The next hero of Pantheism was Baruch Spinoza in the 17th Century. He was excommunicated by the Jewish establishment as well as rejected by both Protestants and Catholics. Spinoza attended Quaker meetings, corresponded with Margaret Fell, incorporated many Quaker perspectives in his work, and his writings had some influence on Quakerism. But Spinoza was even more blunt and plain-spoken than the Quakers and their ideas were not nearly radical enough for Spinoza.
Next in the Pantheist history were the Romantic poets, Goethe, Coleridge, Wordsworth, Blake, and others. Then came the Transcendentalists Ralph Waldo Emerson and Henry David Thoreau, the poet Walt Whitman, and the naturalist John Muir. More controversially, she suggests that D.H. Lawrence and Virginia Woolf were also Pantheists.
Her history of Pantheism ends with a quote from poet Robinson Jeffers, a summary of contemporary Pantheism:
“I believe that the universe is one being, all its parts are different expressions of the same energy, and they are all in communication with each other, therefore parts of one organic whole. … The whole is in all its parts so beauti“ful, and is felt by me so intensely in earnest, that I am compelled to love it and to think of it as divine.”
Sharman wraps up the discussion of pantheism by relating it to Daoism and Buddhism and a number of other contemporary writers who share her views: Fritjof Capra, Stephen Harding, George Sessions, Barbara McClintock, Ursula Goodenough, Thomas Berry, and Annie Dillard. At the end of the spiritual journey described in the book she realizes that when she is in the natural world she is in the mind and body of God, and she returns to her Quaker meeting with this new understanding.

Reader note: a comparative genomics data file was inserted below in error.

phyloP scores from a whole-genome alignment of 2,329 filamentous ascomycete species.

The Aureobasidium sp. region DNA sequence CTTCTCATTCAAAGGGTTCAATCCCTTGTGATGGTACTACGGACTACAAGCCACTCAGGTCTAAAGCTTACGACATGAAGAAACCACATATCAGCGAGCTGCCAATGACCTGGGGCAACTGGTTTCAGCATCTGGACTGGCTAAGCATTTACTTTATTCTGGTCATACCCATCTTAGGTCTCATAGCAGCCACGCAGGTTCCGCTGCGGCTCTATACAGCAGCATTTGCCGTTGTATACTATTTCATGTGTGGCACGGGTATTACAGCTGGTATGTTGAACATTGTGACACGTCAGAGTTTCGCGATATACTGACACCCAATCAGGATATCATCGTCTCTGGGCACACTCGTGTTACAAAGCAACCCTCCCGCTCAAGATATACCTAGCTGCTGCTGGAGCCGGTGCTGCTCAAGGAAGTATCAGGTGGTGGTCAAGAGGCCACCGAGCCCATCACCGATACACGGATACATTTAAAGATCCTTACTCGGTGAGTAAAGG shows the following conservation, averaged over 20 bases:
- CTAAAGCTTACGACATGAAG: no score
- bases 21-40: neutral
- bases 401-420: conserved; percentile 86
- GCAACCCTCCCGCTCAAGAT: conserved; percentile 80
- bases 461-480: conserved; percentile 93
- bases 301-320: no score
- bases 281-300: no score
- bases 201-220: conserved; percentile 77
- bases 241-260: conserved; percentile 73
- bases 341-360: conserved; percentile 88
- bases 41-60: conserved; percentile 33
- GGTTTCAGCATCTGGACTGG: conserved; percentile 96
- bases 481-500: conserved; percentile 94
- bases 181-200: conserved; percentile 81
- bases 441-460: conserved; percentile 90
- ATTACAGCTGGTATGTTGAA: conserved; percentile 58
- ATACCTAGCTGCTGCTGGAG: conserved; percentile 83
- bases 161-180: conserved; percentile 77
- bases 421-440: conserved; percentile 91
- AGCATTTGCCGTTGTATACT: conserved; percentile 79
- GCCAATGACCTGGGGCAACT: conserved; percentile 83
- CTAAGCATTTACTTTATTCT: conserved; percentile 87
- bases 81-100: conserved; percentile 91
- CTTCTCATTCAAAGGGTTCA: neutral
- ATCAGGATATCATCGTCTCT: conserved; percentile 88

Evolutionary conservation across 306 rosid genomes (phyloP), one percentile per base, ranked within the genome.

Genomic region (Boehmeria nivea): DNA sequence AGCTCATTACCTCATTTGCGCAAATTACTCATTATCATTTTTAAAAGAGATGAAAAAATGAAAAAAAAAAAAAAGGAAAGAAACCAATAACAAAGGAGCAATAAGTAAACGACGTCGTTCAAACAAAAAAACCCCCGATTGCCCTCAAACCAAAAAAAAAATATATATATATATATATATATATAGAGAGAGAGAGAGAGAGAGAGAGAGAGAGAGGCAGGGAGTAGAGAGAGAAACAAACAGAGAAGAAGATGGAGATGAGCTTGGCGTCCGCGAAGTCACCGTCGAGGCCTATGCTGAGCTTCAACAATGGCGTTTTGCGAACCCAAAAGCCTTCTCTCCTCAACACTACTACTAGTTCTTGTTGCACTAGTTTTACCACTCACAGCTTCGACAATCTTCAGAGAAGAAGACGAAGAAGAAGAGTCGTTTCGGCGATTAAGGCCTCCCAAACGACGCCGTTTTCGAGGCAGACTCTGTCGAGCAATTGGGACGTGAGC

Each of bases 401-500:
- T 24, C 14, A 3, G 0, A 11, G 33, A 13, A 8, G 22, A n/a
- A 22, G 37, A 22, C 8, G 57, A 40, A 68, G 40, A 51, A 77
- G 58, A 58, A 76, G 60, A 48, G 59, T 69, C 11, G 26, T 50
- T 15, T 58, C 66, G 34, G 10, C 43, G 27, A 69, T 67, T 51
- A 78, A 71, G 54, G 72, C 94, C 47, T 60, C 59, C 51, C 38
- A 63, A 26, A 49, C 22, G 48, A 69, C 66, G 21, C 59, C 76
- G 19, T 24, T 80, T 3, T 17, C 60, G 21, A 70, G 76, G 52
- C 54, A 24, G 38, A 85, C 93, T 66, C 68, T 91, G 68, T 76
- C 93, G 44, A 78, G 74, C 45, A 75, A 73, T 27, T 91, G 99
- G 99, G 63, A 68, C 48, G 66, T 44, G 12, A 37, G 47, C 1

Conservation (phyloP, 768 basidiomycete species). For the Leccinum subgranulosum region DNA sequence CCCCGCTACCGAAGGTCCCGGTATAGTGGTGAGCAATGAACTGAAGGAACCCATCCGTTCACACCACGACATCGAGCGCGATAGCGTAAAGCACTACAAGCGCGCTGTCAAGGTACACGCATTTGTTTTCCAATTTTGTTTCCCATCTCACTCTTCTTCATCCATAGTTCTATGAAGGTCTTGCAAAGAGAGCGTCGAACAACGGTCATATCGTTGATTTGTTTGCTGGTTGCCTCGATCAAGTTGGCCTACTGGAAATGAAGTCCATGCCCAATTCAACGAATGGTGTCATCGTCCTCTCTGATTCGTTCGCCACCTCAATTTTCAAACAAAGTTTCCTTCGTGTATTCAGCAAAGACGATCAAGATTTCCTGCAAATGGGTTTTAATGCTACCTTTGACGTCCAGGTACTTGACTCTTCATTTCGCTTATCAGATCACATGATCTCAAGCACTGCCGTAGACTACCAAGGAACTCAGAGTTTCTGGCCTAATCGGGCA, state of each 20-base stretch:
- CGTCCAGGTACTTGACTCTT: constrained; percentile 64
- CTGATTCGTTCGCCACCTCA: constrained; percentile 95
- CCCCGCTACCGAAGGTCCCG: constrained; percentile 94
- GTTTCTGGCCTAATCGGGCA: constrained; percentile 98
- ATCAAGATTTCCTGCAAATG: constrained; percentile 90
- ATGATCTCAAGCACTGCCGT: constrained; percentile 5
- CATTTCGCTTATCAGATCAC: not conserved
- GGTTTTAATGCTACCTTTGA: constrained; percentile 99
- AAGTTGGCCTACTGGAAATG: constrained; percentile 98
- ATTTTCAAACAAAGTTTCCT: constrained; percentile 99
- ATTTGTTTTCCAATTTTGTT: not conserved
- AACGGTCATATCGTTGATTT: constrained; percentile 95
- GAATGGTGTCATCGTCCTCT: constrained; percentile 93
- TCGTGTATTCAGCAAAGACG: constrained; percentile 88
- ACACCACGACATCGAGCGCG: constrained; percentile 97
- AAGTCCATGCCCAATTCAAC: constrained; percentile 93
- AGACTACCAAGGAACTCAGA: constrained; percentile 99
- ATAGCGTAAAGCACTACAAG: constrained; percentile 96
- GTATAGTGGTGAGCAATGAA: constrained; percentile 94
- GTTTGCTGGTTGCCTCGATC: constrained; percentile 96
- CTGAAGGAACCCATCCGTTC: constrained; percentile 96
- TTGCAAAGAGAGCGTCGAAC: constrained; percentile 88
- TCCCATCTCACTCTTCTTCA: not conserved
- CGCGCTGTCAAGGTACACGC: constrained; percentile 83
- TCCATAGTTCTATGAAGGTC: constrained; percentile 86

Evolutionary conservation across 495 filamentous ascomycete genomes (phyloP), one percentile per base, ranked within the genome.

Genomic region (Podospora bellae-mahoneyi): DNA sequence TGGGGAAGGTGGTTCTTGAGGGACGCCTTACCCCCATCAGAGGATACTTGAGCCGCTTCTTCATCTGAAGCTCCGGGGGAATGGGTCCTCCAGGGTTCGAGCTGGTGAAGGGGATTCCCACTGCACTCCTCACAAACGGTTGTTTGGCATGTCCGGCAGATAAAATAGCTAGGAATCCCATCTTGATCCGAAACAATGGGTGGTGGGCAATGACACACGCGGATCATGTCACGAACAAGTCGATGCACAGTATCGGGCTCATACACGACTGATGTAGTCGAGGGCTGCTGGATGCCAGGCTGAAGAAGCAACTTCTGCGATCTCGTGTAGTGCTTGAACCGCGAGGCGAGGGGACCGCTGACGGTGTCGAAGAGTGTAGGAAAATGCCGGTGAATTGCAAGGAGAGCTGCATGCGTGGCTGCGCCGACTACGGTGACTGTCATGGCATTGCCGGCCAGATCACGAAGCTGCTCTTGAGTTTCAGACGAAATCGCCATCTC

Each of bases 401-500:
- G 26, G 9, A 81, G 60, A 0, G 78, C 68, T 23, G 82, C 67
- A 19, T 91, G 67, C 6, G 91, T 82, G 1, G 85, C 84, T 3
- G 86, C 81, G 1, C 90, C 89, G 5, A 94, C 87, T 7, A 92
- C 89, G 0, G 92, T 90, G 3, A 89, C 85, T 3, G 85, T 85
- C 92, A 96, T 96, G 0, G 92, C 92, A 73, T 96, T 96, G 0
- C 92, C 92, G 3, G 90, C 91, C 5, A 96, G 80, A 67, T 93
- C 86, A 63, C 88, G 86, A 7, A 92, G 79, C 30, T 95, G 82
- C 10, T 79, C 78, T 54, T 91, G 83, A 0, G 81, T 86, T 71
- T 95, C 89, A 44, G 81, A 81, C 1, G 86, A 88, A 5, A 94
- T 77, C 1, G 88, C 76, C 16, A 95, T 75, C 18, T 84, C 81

This very readable book puts us in touch with scientific pantheism, a spiritual tradition that brings together ecology (both deep and scientific) and mysticism. Sharman beautifully weaves together her personal journey, the history of these ideas, and the ecological crisis in the modern world.
Standing in the light: my life as a pantheist by Sharman Apt Russell. New York: Basic Books, 2008.
Quakers do not have doctrine and as such there would be no such thing as a Quaker doctrine of the Trinity. Yet, many Quakers would have thoughts on the concept. Richard Rohr is a Fransiscan and not a Quaker but I would adhere to his sensibilities below. Glenn Morison (Winnipeg Monthly Meeting)
Niels Bohr, the Danish physicist who was a major contributor to quantum physics and nuclear fission, said the universe is “not only stranger than we think, but stranger than we can think.” Our supposed logic has to break down before we can comprehend the nature of the universe and the bare beginnings of the nature of God. I think the doctrine of the Trinity is saying the same thing. The “principle of three” breaks down all dualistic either-or thinking and sets us on a dynamic course of ongoing experience.
There are some things that can only be known experientially, and each generation must learn them for themselves. The “prayer of quiet” is a most simple and universal path. Of all the religious rituals and practices I know of, nothing will lead us to that place of nakedness and vulnerability more than regular experiences of solitude and silence, where our ego identity falls away, where our explanations don’t mean anything, where our superiority doesn’t matter and we have to sit there in our naked “who-ness.”
If God wants to get through to us, and the Trinitarian Flow wants to come alive in us, that’s when God has the best chance. God is not only stranger than we think, but stranger than the logical mind can think. Perhaps much of the weakness of the first two thousand years of reflection on the Trinity, and many of our doctrines and dogmas, is that we’ve tried to do it with a logical mind instead of with prayer. The belief in God as a Trinity is saying God is more an active verb than a stable noun. You know it in the flow of life itself.